In late March, local judges agreed to release about 80 inmates in accordance with guidance issued by the Texas Commission on Jail Standards to reduce jail populations. As with others released on bond, they will have to meet bond conditions and appear in court when required.
Police are continuing to investigate cases, even if they intend to defer arrests until jail policies are loosened. Policies have not changed in relation to felony cases or federal cases, Armstrong said.
As of Monday, McLennan County Jail housed 554 inmates, and Harwell housed 462, including 218 federal inmates.
Officials have maintained a “soft lockdown” at the neighboring facilities. They have not reported any inmates testing positive for the novel coronavirus.
“I think part of it is luck as to why we have not had anyone test positive for COVID-19 and I also think it is because we started taking extreme, proactive steps in the very beginning,” Armstrong said.
Both McLennan County jail facilities implemented screening procedures March 4, more than two weeks before the Texas Commission on Jail Standards advised local sheriffs to take steps to reduce jail populations. Armstrong said trusty work duty, inmate programs and visitation have ceased, and all new inmates are quarantined for 14 days before being turned over to general population if bonds have not been paid.
Three McLennan County inmates and 10 jailers have been tested for COVID-19 after experiencing symptoms of the disease, but none tested positive, Armstrong said.
In all of McLennan County, 94 residents have tested positive for COVID-19. No new cases were reported Monday, and four cases are considered active.
Elsewhere in the state, at least 10 other county jails have reported COVID-19 cases, with a total of 1,255 inmates in their custody and 338 jailers testing positive as of Monday, according to the state jail standards commission. A total of 5,126 inmates are being isolated because they have showed symptoms of the disease, according to the commission.
Statewide, 33 inmates are being treated offsite for their illness. Bexar County is the only county that has had a confirmed COVID-19 death in its jail, while Harris County has reported one death suspected to be a result of COVID-19.
Those numbers are in addition to cases reported in prisons in the state, and any cases that have arisen in private jails.
Dallas, Fannin, Gregg, Haskell, Montgomery, Smith, Tarrant, and Webb counties have all reported COVID-19 cases in their jails.
Coronavirus concerns have canceled the McLennan Community College spring commencement originally planned for Tuesday, but the college is planning a virtual graduation send-off for its 765 graduates by month’s end.
The school is working on a graduation video that students, families and friends can download with salutations from MCC President Johnette McKown, remarks from faculty and campus leaders and the recitation of all 765 graduates’ names in alphabetical order.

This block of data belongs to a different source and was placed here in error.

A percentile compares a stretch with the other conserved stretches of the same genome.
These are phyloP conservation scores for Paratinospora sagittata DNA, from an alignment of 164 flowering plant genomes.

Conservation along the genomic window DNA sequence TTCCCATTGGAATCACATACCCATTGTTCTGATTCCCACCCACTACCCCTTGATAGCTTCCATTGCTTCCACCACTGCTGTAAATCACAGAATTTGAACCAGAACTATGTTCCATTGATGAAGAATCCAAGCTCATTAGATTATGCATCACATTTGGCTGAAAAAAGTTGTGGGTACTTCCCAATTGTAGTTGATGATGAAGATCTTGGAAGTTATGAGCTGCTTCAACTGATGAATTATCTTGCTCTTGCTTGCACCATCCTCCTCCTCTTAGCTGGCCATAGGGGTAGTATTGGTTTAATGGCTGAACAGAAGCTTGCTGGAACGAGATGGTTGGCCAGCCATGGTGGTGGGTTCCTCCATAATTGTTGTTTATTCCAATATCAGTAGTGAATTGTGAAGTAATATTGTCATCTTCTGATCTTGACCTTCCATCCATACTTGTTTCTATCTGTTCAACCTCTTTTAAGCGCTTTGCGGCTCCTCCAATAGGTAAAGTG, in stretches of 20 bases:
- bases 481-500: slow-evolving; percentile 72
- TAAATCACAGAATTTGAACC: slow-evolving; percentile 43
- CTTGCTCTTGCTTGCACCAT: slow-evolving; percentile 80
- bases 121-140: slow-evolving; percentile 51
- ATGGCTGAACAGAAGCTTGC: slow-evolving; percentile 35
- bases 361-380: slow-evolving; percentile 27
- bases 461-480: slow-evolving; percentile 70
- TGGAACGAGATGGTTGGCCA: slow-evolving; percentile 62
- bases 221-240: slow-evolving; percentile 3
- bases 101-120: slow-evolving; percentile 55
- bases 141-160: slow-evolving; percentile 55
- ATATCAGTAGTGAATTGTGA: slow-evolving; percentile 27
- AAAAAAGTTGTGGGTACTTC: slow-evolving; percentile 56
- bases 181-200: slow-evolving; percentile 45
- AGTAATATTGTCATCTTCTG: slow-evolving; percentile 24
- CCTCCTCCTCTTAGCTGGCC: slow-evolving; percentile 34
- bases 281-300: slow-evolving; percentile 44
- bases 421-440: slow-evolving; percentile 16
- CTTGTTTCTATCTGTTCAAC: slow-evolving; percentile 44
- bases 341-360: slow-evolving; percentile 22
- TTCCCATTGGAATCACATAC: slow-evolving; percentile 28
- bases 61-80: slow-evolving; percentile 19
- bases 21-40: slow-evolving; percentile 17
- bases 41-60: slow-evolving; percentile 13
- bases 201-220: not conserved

McKown said she felt it was important to recognize and praise graduates’ achievement in some way, even without a physical commencement ceremony.
“At the time the students graduate, they need to be honored and they need to feel good,” she said. “(Students) have done incredible work, and it’s been a hard semester.”
Graduates completed the final six weeks of their MCC education online after the college closed on-campus attendance as part of statewide measures to curb the coronavirus’ spread. Some MCC students needing hands-on training or in-person attendance for their degree or certification will have to do that work this summer to complete those requirements.
McKown said administrators had considered combining the spring and summer commencements in an August ceremony, but shifting considerations of the space needed for social distancing, the availability of suitable facilities and a possible second surge of the virus made it hard to fix those plans with certainty.
The final form of the graduation video is still being shaped, with MCC history professor Ashley Cruseturner heading an ad hoc planning committee of fellow faculty members Fay Jones, Nick Webb and Ted Robles.The MCC president said there has been an energy in the project.
“We’re pretty excited about what we’re doing,” she said.
The 14 graduates with perfect 4.0 GPAs will be noted and honored in the video.
Graduates’ diplomas will be mailed out starting May 19, and while there is no physical ceremony requiring their wear, caps and gowns have been on sale in the MCC bookstore.
Vanessa Gayle, 18, graduates this week with her associate’s degree in sociology, with Texas A&M University, ROTC and Army training as a pilot ahead of her. She said she is fine with the video version of graduation, though the traditional ceremony will be missed.
“It’s a little sad not being able to walk (at graduation) in the traditional way,” Gayle said. “I think I’ll have my parents and my sister sit on the side of the couch with me as we watch. They’ve been my biggest supporters.”
While the Rapoport Academy graduate may miss the walk, she is not passing up on the cap and gown, which she plans to buy.
“My mom’s a photographer,” Gayle said. “We’re still going to take pictures.”